Through the leadership discipline of accountability and celebration, it is possible to create a culture in which all adults engage in the difficult work of turning the school’s vision into implemented action. And to master this discipline requires deep management and leadership skills in harmony with one another. This discipline requires effective monitoring of action—management. It also requires brokering of action, change, and shifts to meet the vision—leadership. You must manage and lead others toward the vision.

 

Chapter 3: The Discipline of Service and Sharing

ePub

The servant leader is servant first . . . it begins with the natural feeling that one wants to serve, to serve first. Then conscious choice brings one to aspire to lead. . . . The difference manifests itself in the care taken by the servant—first to make sure that other people’s highest priority needs are being served. The best test, and the most difficult to administer, is: Do those served grow as persons? Do they, while being served, become healthier, wiser, freer, more autonomous, more likely themselves to become servants? And, what is the effect on the least privileged in society: Will they benefit or, at least, not be further deprived?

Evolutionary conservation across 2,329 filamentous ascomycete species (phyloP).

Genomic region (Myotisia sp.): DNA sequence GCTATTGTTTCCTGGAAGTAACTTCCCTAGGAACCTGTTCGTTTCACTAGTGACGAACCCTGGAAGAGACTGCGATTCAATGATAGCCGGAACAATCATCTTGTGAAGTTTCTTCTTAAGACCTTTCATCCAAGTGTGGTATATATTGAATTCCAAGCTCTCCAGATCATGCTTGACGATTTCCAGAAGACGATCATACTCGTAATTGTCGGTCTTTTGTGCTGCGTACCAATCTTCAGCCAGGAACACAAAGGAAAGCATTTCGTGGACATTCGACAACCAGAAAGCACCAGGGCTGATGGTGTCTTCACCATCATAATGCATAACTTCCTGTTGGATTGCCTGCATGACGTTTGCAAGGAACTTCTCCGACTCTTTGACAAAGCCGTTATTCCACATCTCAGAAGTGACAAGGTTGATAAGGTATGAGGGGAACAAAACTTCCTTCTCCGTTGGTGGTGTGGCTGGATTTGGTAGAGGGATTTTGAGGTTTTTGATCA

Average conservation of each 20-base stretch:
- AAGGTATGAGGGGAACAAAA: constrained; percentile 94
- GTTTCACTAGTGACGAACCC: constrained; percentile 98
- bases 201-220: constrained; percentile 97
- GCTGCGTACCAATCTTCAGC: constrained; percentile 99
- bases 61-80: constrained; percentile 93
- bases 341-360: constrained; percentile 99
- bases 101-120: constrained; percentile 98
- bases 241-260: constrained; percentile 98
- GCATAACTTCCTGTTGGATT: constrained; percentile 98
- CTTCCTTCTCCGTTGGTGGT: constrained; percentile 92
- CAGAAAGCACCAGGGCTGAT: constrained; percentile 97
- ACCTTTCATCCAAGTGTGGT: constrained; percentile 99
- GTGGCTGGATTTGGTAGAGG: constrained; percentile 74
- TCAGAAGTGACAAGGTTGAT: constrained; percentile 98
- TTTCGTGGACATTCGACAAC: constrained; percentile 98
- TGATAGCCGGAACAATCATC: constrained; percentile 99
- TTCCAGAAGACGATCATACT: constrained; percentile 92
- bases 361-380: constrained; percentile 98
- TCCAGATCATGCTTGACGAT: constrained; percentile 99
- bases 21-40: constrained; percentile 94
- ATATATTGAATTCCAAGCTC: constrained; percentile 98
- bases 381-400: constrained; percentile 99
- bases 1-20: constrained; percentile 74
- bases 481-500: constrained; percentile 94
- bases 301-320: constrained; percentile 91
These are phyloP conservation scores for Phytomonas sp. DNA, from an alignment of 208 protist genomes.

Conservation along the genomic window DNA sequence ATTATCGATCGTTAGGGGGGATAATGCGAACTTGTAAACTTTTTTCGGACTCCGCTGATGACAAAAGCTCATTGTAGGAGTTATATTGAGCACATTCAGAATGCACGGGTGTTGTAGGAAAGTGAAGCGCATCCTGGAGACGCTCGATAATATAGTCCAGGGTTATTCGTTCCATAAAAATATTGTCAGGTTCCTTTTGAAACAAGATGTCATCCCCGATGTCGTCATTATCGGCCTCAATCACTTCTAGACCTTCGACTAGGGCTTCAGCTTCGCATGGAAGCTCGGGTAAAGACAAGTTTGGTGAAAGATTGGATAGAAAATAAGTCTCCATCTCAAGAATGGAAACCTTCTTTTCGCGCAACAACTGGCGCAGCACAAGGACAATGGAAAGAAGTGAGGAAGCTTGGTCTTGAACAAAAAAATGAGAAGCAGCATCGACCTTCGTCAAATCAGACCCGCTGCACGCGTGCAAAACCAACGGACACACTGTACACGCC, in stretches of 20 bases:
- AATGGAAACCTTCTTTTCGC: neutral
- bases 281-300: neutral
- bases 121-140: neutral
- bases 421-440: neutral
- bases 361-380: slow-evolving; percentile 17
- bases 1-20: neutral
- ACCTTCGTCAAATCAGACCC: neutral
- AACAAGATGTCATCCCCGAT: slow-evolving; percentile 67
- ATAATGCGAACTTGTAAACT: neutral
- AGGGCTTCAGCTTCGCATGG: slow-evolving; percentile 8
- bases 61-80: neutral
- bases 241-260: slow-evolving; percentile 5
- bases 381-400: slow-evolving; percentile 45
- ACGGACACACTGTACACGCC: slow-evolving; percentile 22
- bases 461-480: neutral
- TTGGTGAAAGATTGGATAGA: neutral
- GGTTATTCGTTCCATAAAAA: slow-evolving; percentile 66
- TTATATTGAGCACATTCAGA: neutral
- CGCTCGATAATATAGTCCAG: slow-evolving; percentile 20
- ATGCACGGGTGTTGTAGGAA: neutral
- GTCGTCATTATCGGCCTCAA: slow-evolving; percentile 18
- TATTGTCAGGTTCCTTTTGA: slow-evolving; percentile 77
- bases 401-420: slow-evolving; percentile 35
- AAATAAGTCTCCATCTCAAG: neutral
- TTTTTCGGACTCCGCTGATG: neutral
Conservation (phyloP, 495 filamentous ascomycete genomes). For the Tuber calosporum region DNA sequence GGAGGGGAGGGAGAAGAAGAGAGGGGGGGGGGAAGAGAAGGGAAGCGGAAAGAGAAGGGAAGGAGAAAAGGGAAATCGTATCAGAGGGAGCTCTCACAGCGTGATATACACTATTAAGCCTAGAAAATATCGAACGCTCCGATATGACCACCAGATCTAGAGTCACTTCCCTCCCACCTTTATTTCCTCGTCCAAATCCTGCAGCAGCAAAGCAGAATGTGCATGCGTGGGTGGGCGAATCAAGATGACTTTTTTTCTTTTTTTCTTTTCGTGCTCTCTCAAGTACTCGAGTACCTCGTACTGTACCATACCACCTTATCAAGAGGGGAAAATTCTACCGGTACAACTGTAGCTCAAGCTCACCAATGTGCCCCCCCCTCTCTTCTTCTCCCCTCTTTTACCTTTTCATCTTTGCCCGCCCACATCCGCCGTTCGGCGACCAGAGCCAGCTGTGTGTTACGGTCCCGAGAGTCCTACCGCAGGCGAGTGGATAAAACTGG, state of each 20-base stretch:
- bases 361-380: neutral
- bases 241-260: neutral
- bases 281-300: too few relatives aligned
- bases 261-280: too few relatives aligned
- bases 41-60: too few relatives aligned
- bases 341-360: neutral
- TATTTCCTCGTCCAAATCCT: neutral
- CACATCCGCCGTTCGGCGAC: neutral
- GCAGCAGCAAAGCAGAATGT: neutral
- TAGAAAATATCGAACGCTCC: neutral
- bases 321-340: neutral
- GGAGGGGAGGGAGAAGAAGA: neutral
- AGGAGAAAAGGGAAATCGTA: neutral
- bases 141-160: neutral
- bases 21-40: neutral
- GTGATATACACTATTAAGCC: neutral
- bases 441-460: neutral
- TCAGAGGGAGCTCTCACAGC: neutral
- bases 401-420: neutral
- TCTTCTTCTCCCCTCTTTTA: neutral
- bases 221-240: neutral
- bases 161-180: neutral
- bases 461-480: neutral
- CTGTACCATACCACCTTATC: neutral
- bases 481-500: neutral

—Robert Greenleaf

PLC leadership is as much about investing time and energy in your own growth as in the growth of those in your sphere of influence. In your leadership role, you foster a culture in which all individuals (yourself included), working in highly collaborative teams, grow in their ability to make effective contributions to the well-being of the school. A distinctive aspect of effective PLC leaders is that they are adept at adult capacity development—among all adults in their sphere of influence, continuously.

 

Chapter 4: The Discipline of Reflection and Balance

ePub

“A slow sort of country,” said the Queen. “Now, here, you see, it takes all the running you can do, to stay in the same place. If you want to get somewhere else, you must run at least twice as fast as that!”

—Lewis Carroll